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June 3, 2009

Guest post: "The Uses of Revenge, Redux"

A colleague, W. David Ball, wrote me an interesting e-mail that I asked him to tweak into a guest post.  Here is what he sent my way:

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The Uses of Revenge, Redux

Last week, the ALI voted to withdraw Section 210.6 of the Model Penal Code — the section which provides a framework for the imposition of the death penalty — because of the "current intractable institutional and structural obstacles to ensuring a minimally adequate system for administering capital punishment."  This decision gave me occasion to revisit Anders Walker's excellent article (posted here a few months ago) about Herbert Wechsler, the Reporter of the first Model Penal Code: American Oresteia: Herbert Wechsler, the Model Penal Code, and the Uses of Revenge.  What I found particularly fascinating was the idea that Wechsler, himself a utilitarian, nevertheless saw some benefit in retributivism: it satisfied the public's nature for revenge in a way that prevented the "degredation of criminal codes."  Wechsler specifically thought that keeping the death penalty in a criminal code "had utilitarian value for criminal law, if for no other reason then as a prophylactic against legislative backlash."

After a particularly heinous crime, the availability of the death penalty created a kind of safety valve for popular outrage.  But

"[I]n an abolition situation, what you have is an outraged populace turning to the Legislature and denouncing the law and a very real danger that you may end up worse off than you started.”  Wechsler’s allusion to being “worse off” alluded to the corruption of criminal codes that occurred when elected representatives got votes by promising to boost sentences and invent new crimes. To him, this degradation of criminal codes had little to do with the inherent nature of the legislative process, but a great deal to do with popular desires for revenge stoked by liberal attempts to cabin popular will (internal citations omitted).

It is interesting, then, that yesterday the California Supreme Court affirmed Richard Allen Davis's death sentence.  Davis — better known as Polly Klaas's killer — was responsible for the crime that "became the catalyst for California's "three strikes" law."  Wechsler's theory, then, fails to account for perhaps the most punitive response to a sensational crime in the last 50 years: even though Davis got the death penalty, the public demanded — and got — a much more punitive criminal code.  And yet I can't help but think that there's something to Wechsler's theory (or perhaps just Walker's writing).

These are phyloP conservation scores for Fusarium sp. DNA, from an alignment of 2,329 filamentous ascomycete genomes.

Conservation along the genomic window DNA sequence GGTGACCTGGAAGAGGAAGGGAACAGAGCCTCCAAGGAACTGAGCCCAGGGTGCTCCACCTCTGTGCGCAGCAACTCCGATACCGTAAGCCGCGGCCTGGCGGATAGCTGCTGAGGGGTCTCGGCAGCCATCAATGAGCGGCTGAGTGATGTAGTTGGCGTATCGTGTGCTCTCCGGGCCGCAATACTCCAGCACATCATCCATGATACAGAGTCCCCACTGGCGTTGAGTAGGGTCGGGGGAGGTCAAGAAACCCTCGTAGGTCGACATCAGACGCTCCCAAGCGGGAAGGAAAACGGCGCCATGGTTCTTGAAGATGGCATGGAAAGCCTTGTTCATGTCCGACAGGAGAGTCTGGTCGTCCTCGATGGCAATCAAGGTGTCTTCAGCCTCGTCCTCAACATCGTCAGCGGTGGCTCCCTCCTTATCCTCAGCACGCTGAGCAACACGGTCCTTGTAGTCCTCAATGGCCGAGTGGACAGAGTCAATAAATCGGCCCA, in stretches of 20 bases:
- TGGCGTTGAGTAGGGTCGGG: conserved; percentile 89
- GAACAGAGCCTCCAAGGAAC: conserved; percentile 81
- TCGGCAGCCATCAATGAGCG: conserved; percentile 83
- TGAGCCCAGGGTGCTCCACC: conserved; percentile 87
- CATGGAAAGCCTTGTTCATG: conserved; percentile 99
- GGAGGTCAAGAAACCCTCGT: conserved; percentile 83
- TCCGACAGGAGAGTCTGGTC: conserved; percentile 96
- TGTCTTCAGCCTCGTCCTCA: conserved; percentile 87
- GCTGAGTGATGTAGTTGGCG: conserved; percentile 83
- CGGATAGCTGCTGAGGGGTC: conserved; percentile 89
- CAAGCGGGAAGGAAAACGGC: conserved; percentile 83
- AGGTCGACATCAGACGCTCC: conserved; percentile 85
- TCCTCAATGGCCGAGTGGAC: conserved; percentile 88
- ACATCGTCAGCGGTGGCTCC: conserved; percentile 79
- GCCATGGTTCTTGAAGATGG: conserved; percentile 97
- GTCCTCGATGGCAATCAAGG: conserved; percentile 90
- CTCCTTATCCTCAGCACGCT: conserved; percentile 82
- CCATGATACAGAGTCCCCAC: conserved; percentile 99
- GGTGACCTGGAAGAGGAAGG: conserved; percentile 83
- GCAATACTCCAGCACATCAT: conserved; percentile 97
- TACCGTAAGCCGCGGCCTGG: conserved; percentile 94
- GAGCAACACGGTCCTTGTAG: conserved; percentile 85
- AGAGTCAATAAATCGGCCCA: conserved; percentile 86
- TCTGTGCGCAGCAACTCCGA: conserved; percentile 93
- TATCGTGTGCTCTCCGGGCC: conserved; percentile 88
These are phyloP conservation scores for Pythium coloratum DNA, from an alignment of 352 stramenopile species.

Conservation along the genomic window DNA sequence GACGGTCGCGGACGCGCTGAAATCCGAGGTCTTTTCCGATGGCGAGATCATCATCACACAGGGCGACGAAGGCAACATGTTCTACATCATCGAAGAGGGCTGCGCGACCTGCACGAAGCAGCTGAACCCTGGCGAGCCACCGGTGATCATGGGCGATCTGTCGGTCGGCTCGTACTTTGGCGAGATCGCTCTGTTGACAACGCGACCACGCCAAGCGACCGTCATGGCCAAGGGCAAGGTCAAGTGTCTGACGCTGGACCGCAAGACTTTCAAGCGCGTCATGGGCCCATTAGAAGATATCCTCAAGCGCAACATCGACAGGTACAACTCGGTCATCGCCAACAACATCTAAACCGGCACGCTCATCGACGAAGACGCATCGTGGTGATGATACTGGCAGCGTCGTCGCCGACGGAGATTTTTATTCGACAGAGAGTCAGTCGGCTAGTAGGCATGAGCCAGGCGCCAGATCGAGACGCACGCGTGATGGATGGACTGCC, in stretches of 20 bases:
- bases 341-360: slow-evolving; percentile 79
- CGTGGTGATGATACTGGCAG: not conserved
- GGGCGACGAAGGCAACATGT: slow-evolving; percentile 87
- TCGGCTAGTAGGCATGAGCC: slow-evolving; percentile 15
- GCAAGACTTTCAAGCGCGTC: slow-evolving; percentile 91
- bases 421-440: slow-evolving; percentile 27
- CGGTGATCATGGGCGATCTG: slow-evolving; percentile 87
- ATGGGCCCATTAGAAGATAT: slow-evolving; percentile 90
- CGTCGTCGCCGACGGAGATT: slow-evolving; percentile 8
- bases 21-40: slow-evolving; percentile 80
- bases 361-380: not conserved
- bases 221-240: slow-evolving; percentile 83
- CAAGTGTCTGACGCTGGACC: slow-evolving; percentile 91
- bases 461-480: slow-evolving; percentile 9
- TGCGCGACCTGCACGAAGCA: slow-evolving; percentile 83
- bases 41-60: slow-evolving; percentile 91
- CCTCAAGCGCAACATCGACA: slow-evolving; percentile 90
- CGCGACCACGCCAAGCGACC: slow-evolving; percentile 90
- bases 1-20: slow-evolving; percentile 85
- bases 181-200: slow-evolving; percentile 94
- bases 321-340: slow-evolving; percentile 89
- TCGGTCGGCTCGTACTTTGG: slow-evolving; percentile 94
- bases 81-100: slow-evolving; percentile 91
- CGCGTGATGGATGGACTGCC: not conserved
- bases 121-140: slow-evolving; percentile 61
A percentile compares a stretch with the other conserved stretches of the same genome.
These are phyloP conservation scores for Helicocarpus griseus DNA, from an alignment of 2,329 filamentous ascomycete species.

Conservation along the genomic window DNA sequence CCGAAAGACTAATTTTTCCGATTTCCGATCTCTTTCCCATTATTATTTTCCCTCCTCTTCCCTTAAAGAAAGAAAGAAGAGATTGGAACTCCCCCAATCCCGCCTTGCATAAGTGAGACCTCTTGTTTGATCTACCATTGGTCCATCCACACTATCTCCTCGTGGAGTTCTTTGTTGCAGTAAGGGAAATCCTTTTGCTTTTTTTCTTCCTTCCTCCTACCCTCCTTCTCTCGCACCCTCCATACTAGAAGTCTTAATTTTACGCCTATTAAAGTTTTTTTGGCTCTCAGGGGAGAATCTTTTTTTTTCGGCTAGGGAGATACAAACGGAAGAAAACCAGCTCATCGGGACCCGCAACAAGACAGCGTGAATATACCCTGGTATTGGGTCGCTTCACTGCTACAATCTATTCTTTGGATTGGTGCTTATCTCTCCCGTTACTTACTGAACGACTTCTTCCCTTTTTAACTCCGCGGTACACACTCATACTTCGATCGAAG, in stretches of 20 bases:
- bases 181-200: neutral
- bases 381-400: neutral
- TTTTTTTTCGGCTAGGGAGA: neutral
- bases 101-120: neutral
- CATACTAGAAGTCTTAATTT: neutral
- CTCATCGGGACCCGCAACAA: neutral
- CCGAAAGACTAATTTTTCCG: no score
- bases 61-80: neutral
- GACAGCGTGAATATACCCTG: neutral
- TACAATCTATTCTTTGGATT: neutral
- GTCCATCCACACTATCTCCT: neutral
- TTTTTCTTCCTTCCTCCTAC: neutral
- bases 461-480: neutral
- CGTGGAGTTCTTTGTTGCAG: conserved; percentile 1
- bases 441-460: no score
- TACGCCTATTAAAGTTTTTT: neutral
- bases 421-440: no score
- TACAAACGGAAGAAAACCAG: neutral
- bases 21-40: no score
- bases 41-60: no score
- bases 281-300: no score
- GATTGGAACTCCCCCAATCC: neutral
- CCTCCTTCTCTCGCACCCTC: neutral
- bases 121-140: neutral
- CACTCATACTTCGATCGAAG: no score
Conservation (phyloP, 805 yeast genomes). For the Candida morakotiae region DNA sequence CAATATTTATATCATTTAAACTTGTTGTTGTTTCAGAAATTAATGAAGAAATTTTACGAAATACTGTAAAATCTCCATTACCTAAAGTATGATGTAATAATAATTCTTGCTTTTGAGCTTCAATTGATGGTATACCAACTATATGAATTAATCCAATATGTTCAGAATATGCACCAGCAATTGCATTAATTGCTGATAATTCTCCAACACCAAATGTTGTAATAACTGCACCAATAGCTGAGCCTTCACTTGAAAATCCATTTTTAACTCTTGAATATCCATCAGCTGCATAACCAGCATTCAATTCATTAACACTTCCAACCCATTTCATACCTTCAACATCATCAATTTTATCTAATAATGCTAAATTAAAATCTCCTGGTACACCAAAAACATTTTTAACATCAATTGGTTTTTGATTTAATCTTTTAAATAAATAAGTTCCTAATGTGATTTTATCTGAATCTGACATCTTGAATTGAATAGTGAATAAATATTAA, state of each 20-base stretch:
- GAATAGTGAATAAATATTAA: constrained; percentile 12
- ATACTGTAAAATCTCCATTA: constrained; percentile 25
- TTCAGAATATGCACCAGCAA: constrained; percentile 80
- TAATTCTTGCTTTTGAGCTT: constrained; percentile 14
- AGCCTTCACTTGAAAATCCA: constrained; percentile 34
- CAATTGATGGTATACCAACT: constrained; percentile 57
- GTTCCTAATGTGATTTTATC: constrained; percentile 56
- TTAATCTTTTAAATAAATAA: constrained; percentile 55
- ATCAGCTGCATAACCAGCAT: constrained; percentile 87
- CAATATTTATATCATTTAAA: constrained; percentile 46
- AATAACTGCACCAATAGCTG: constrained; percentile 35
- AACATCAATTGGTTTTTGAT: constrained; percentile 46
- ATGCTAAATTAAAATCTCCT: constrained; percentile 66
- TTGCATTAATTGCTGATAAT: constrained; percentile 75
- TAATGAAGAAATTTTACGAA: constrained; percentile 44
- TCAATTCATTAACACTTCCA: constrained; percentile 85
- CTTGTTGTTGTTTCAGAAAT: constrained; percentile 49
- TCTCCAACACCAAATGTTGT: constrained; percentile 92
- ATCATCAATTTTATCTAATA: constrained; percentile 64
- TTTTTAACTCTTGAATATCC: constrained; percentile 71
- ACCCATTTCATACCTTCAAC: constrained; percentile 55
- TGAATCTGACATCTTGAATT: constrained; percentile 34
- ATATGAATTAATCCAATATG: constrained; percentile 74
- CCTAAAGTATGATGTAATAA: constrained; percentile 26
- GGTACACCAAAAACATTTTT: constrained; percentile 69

So was Wechsler just wrong?  Have times changed?  Are we that much more manipulable — or bloodthirsty — now?   Please share your thoughts in the comments.

June 3, 2009 at 08:52 AM | Permalink

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Comments

I have never bought into the theory that any legislative act is done out of the motive of revenge. Anyone familiar with the legislative process at either the state or federal level knows that this simply doesn't happen. Revenge may be a personal psychological motive but I see no evidence that it is a motive for a legislature taken as a whole.

I have always subscribed to the theory of moral panics. As Carl Jung said, "you throw religion out the front door and it comes right back in through the window." Human being (most of them) have a religious/moral/ethical impulse. When that impulse is repressed politically (as it is in our legal system) then eventually you have these types of social eruptions that occur. All that is required is the right trigger of some egregious case and the volcano blows. American history is littered with such examples. Habitual criminals and child molesters are just the moral bogeymen of our time.

Posted by: Daniel | Jun 3, 2009 10:20:13 AM

Wechsler was onto something w/r/t the political dynamic creating a one-way legislative ratchet toward more punitive criminal statutes and sentences. But the Klaas case and general experience seems to show that his "safety valve" theory is no longer very viable (if it ever was).

(And, of course, there is no necessary end point to Wechsler's logic. If slicing up sex offenders' man-junk in the public square would *really, really* satisfy the public's thirst for revenge, should we do that, on the grounds that it will serve the greater good by quelling the public demand for harsher, counter-productive sex-offender-registration laws and the like?)

Posted by: Observer | Jun 3, 2009 11:04:54 AM

Interesting points. Part of me wants to say that the modes of transmission have changed--that the media landscape is different--and yet mass media in the middle of last century wasn't necessarily that much different than it is today. Sensationalism has always existed--every couple of years there's a new crime of the century. Those who do not remember the Maine are condemned to repeat it.

What I do think might be different is the notion of expertise. Wechsler was operating in a more technocratic era, where experts controlled policymaking in what was perhaps a more unabashed way. Walker's piece talks about the structure of public hearings in New York during the reformation of its penal code. Wechsler didn't want to have a lot of testimony from average citizens. Instead, the public hearings were, essentially, ways of controlling the discourse, keeping it away from demagoguery.

So the obvious response, then, is to say that in a plebiscite/proposition situation, the voters are the ultimate experts, and Wechsler's model doesn't work. What's bizarre about 3 Strikes, however, is that the legislature rushed to pass a 3 Strikes law in advance of the vote in November. Michael Huffington, who was running for senate at the time, nevertheless supported keeping the proposition on the ballot because it would be harder to overturn in the future (and because he thought 3 Strikes voters would be more likely to vote for him). So maybe it was just a question of the political calculus changing, or the simple fact that there is much more political calculating and far less leading going on these days.

Posted by: W. David Ball | Jun 3, 2009 11:43:18 AM